Detroit — In April, within the final four weeks of the regular season, Red Wings captain Dylan Larkin was asked about Michael Rasmussen’s development.
Few players on the Wings roster improved and stood out — especially in the second half of the schedule — as Rasmussen did. The Wings’ 2017 first-round pick noticeably began looking like the player the organization envisioned when they selected him ninth overall.
“I see confidence and he’s gotten it for himself,” Larkin said after another impressive Rasmussen game. “It’s not really anyone’s job to give you confidence. Through his maturity, he’s really grown into finding that, playing the right way and gaining trust from the coaching staff and getting put in key situations and then excelling.
“You’re seeing it now, where pucks are starting to go in. He’s hard around the net. He’s a thorn in the side of key players on the other team every night. It’s really encouraging to see the way he plays.”
Then, Larkin gave Rasmussen one of the purest, highest cliche compliments a hockey player can get.
“He’s really driving the bus for us right now,” Larkin said.
When told about it afterward, Rasmussen was humbled, as a young hockey player would be.
“That’s really nice, coming from a guy who every night drives the bus for us, leads us. That’s a compliment I’ll take,” Rasmussen said. “(I’m) just try to keep going and keep playing the same way.”
Rasmussen did, and he finished with an NHL career-high 15 goals, including seven over the final 16 games. In his last five games of the season, Rasmussen scored three goals, had one assist and put 16 shots on net.
The 6-foot-6, 210-pound center played with a purpose on both ends of the ice, and he was the type of physical force opponents will, or could, have difficulty matching up with in the future.
“(The season) was positive overall,” Rasmussen said during a season-ending media call. “I took a lot of strides in the right direction, got better at some stuff I needed to get better at. I just gained more experience, so individually it was good for me.”
Larkin talked about the confidence Rasmussen was playing with, and it was apparent. Completing this third NHL season, and only being 23, the NHL game was beginning to become natural and he was able to slow it down.
“It just kind of comes with confidence and with figuring things out,” Rasmussen said. “Maybe I just started to kind of figure it out, maybe got some luck. I can’t really put a finger on it. I try to play the same kind of way, play hard the right way.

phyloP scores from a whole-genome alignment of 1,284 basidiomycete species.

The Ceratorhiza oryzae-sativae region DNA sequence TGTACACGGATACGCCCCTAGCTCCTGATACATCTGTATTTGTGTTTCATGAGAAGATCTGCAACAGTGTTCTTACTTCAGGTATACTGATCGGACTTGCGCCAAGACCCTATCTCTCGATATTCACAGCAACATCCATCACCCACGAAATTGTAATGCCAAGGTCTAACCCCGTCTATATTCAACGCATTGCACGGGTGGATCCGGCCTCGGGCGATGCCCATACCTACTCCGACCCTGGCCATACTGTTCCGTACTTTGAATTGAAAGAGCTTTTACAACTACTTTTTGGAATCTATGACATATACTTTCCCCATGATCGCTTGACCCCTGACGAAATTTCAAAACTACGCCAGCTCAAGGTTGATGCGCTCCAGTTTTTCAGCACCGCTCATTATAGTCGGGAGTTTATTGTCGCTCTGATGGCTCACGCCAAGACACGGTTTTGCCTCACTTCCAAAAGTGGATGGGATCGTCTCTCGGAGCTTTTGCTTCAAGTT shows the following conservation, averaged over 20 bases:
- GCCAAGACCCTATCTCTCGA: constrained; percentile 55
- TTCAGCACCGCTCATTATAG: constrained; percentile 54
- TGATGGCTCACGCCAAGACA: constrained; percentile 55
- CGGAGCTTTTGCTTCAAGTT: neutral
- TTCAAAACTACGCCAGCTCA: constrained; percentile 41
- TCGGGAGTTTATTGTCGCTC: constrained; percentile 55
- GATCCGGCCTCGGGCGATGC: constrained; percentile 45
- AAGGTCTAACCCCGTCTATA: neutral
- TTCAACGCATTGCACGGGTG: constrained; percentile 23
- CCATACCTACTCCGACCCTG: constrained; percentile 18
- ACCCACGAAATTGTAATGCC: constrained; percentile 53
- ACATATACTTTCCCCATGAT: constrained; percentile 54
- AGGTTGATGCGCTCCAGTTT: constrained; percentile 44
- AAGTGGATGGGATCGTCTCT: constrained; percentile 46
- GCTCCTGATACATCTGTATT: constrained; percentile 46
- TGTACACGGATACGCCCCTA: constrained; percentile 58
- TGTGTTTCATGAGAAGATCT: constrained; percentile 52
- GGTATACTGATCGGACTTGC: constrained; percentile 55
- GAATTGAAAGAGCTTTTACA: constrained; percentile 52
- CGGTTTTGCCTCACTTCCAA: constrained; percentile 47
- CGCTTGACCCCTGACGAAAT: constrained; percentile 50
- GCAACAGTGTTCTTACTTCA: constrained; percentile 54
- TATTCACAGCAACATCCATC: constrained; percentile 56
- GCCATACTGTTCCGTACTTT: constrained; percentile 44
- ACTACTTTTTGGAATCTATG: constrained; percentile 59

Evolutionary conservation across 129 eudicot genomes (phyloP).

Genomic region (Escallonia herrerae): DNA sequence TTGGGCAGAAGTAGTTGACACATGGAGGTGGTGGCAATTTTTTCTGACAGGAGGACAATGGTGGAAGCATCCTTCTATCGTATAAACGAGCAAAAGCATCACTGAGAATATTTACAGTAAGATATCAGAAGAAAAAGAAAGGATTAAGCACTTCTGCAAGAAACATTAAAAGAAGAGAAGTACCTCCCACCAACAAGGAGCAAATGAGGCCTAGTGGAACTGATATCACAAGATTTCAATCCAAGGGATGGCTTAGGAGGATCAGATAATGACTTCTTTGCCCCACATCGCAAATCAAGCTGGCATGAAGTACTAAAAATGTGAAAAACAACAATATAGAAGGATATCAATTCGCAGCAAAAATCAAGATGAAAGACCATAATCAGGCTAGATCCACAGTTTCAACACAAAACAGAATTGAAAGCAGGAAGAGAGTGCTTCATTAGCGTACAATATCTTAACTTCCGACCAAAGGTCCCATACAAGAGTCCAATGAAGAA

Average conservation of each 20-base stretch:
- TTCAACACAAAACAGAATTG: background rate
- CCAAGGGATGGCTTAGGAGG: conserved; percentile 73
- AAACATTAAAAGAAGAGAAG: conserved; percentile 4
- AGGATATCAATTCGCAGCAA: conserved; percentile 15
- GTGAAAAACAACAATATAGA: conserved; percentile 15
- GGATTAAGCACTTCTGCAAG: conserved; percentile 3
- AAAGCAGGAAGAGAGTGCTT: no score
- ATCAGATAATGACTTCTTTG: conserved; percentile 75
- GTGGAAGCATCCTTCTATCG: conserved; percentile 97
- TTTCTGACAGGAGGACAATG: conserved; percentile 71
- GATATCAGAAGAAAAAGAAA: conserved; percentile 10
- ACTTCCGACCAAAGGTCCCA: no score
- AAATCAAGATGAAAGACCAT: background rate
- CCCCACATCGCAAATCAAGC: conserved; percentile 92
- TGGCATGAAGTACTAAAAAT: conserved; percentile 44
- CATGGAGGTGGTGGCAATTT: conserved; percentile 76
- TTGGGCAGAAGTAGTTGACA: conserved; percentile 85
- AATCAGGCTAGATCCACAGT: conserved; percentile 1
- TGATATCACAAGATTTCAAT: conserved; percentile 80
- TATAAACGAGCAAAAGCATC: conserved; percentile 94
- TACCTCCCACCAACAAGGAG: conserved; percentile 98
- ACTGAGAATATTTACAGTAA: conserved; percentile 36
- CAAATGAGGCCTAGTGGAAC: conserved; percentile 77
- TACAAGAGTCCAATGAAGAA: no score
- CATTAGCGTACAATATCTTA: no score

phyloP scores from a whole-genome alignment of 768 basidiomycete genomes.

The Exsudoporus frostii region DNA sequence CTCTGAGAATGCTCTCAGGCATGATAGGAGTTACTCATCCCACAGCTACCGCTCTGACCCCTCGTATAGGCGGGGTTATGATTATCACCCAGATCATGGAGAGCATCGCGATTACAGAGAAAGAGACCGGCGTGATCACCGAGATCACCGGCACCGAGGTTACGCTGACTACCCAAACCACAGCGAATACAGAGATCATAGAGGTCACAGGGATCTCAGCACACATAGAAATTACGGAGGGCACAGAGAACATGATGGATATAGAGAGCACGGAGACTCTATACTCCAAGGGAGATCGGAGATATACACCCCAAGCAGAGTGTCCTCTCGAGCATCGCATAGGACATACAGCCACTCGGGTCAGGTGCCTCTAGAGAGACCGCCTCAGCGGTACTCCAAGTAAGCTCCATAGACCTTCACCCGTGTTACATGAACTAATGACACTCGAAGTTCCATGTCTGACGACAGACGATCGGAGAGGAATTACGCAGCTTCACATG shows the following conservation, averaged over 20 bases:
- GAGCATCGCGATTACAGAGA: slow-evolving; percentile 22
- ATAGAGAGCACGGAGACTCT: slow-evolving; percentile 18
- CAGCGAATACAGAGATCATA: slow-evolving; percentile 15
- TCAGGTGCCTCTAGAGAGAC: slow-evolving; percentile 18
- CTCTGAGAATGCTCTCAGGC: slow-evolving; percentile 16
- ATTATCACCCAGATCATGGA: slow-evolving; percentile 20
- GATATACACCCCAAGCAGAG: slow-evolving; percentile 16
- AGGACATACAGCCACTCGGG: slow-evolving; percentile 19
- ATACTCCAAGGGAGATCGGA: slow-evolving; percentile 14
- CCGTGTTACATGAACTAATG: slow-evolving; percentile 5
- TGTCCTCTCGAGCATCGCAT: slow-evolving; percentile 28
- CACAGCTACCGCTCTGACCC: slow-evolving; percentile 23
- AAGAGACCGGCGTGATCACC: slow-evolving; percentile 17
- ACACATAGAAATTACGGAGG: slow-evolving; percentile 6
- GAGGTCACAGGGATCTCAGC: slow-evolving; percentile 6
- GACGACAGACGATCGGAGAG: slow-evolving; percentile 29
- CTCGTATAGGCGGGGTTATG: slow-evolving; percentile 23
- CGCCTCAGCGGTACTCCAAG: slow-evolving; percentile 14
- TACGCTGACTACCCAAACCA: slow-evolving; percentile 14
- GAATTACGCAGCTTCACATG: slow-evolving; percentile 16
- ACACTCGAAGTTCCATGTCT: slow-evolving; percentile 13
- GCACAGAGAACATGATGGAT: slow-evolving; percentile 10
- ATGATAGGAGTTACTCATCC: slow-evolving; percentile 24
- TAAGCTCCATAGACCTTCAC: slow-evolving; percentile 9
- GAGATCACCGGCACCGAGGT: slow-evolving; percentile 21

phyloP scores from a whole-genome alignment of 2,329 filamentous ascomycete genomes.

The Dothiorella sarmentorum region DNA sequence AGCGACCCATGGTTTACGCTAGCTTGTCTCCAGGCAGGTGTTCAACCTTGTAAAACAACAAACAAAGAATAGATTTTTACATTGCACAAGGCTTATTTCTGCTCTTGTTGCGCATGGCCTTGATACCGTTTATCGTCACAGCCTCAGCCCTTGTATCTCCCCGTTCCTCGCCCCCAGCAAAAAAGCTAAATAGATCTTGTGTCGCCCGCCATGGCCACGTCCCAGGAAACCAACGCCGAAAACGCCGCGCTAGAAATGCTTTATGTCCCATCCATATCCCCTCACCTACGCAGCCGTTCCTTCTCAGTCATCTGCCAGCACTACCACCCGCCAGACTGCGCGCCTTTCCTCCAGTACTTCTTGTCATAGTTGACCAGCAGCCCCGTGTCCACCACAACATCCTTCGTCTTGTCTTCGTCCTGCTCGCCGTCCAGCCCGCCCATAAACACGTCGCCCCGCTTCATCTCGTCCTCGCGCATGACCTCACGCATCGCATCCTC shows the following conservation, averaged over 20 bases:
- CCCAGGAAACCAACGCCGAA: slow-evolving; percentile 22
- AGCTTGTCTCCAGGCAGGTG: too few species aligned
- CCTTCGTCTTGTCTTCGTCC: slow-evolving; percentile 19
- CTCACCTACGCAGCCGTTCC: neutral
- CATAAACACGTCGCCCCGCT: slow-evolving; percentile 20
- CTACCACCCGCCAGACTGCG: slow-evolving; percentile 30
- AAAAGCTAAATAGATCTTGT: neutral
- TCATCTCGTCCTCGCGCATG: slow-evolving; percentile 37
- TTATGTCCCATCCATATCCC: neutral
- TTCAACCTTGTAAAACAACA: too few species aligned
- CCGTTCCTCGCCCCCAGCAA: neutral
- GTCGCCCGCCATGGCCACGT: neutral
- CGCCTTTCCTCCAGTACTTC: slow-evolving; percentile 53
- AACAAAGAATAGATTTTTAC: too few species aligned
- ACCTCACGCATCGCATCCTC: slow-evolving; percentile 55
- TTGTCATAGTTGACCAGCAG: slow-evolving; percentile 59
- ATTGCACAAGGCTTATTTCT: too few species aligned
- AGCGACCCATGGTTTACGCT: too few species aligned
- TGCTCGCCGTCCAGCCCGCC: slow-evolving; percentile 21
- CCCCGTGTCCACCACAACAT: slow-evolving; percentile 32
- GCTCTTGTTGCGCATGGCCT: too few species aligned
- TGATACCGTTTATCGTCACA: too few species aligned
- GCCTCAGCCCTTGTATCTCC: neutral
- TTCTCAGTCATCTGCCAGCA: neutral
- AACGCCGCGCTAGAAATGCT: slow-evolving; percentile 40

“But maybe it’s just kind of me slowly understanding it and stuff clicking for me.”
Rasmussen’s progress and production allowed former Wings coach Jeff Blashill, who wasn’t retained after the season, the ability to play Rasmussen in a variety of ways.
Rasmussen is able to play both center and wing comfortably. Blashill played Rasmussen at both positions, on either a scoring or checking line, and also a net-front presence on the power play.
“It’s important to be a guy that can move up and down the lineup or play in different situations,” Rasmussen said. “It’s something I try to be effective at, whether I’m playing wing or center or whatever special teams. Wherever I can help the team and fit in and give the guys some energy and some life when we need it.
“It’s something I try hard to be good at. It’s important.”
It’s been an uneven progression for Rasmussen, who because of a CBA technicality stayed in the NHL as a 19-year-old. He wasn’t able to play in the AHL in Grand Rapids and possibly saw his confidence and development stall.
Rasmussen was with the Griffins the following season but battled injuries. It was the COVID-shortened 2020-21 season where Rasmussen had a great start playing in Europe and began strong in seven games with Grand Rapids, before being brought up to the Wings.
That’s where Rasmussen may have turned a corner.
“You’re disappointed when you don’t make the team, for sure, so you just take it as fuel and as motivation and get up there (Grand Rapids) and get in the locker room and never leave it, pretty much,” Rasmussen said. “All my experiences have kind of built to kind of who I am and how I operate.
“I’d say last year, going to the minors at the start of the year, you kind of have the choice when you go down there and think, ‘Is someone screwing you and getting an opportunity?’ or kind of do the opposite and look yourself in the mirror and get to work and know you have some things to improve on or be better at.
“You have to have the desire to be a good player and carry yourself well and work as hard as you can. That’s what I have learned. If you work hard and you’re a good person, it’ll come out on the other side for you.”
Consistency is another characteristic that Rasmussen has found vital for NHL success.
“It’s a new challenge, and kind of just the same challenge, over and over,” Rasmussen said. “Good players can bring it every night, whether on the scoresheet or just other ways. The biggest thing is consistency and not getting too high or too low on yourself.”
Blashill is the only NHL coach Rasmussen has known, so arriving at training camp next season with a new head coach on the ice will be a different sort of experience.
Rasmussen credited Blashill with playing a big role in his development.
“He never handed me anything,” Rasmussen said. “He expected me to be a hard worker and do it the right way and buy into the team and system. For that, I’m grateful for Blash. I owe him a lot in the sense he didn’t hand me anything and he taught me in that way. It’s real hard to be a good everyday player and I’ll definitely take that for the rest of my career for sure.”